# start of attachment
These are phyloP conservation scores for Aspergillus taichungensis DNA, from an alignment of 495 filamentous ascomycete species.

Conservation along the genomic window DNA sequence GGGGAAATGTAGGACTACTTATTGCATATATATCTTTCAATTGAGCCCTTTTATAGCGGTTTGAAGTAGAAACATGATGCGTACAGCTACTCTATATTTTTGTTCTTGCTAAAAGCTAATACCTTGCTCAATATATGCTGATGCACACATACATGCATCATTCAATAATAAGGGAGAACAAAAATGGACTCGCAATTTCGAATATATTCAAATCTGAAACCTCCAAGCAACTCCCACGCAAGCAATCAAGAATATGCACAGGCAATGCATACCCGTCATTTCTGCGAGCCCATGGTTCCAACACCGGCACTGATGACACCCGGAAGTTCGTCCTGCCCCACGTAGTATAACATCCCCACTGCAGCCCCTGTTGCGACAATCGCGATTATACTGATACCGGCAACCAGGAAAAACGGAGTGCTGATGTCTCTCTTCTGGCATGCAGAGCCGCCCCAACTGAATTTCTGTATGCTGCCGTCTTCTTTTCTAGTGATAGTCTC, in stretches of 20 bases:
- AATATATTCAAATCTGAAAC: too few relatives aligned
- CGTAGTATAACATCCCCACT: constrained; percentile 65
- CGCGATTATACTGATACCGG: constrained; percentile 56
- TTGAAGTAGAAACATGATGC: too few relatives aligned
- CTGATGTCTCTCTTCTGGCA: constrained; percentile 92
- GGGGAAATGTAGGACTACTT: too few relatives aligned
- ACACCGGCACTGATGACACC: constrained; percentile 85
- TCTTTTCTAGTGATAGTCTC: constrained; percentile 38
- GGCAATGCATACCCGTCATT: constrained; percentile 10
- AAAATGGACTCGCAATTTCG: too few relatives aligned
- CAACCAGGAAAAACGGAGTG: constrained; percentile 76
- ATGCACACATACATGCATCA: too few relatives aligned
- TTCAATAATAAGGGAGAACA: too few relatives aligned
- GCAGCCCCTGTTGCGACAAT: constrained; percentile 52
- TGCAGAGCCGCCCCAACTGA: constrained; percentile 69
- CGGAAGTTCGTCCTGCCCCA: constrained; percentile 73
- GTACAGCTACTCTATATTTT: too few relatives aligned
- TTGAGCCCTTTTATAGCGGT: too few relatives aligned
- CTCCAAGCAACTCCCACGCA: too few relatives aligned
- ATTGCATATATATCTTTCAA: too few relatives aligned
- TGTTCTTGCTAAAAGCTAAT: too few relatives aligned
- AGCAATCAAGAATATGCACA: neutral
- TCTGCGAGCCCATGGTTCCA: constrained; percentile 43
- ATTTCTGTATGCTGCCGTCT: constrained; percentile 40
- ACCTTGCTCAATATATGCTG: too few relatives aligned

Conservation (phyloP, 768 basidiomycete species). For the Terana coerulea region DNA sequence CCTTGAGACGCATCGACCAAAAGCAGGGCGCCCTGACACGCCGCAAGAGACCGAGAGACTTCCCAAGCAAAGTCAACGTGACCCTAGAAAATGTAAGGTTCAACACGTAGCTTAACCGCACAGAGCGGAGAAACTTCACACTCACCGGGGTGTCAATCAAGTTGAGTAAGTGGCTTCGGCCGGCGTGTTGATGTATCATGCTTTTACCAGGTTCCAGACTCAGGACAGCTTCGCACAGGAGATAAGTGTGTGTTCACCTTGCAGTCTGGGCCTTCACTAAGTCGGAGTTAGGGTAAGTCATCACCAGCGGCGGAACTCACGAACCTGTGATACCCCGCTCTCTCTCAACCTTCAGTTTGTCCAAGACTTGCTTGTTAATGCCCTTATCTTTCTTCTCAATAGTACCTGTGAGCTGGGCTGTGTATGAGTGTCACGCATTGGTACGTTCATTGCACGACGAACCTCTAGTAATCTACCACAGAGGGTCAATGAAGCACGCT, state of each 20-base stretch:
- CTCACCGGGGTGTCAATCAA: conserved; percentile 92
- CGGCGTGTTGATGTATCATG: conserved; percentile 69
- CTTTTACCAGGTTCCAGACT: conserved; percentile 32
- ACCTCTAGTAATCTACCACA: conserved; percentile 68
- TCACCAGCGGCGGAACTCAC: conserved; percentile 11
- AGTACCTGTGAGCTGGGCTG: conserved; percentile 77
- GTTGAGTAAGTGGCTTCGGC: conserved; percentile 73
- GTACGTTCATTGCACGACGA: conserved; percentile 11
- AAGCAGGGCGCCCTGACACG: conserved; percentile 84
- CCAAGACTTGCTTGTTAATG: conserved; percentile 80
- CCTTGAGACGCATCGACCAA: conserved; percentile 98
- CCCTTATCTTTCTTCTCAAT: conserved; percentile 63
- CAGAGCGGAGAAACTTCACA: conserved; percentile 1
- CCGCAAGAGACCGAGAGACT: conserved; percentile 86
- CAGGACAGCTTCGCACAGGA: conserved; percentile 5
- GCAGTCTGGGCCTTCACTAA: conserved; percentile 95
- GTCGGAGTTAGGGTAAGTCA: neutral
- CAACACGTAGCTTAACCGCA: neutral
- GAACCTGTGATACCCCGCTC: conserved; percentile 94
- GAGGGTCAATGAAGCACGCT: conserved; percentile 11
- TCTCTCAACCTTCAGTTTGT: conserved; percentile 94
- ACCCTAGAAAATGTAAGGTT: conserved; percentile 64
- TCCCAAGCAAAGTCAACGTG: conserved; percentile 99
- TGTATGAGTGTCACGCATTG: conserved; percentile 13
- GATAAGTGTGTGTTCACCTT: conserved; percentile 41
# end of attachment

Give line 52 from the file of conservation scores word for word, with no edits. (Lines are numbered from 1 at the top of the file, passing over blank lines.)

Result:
- TGTATGAGTGTCACGCATTG: conserved; percentile 13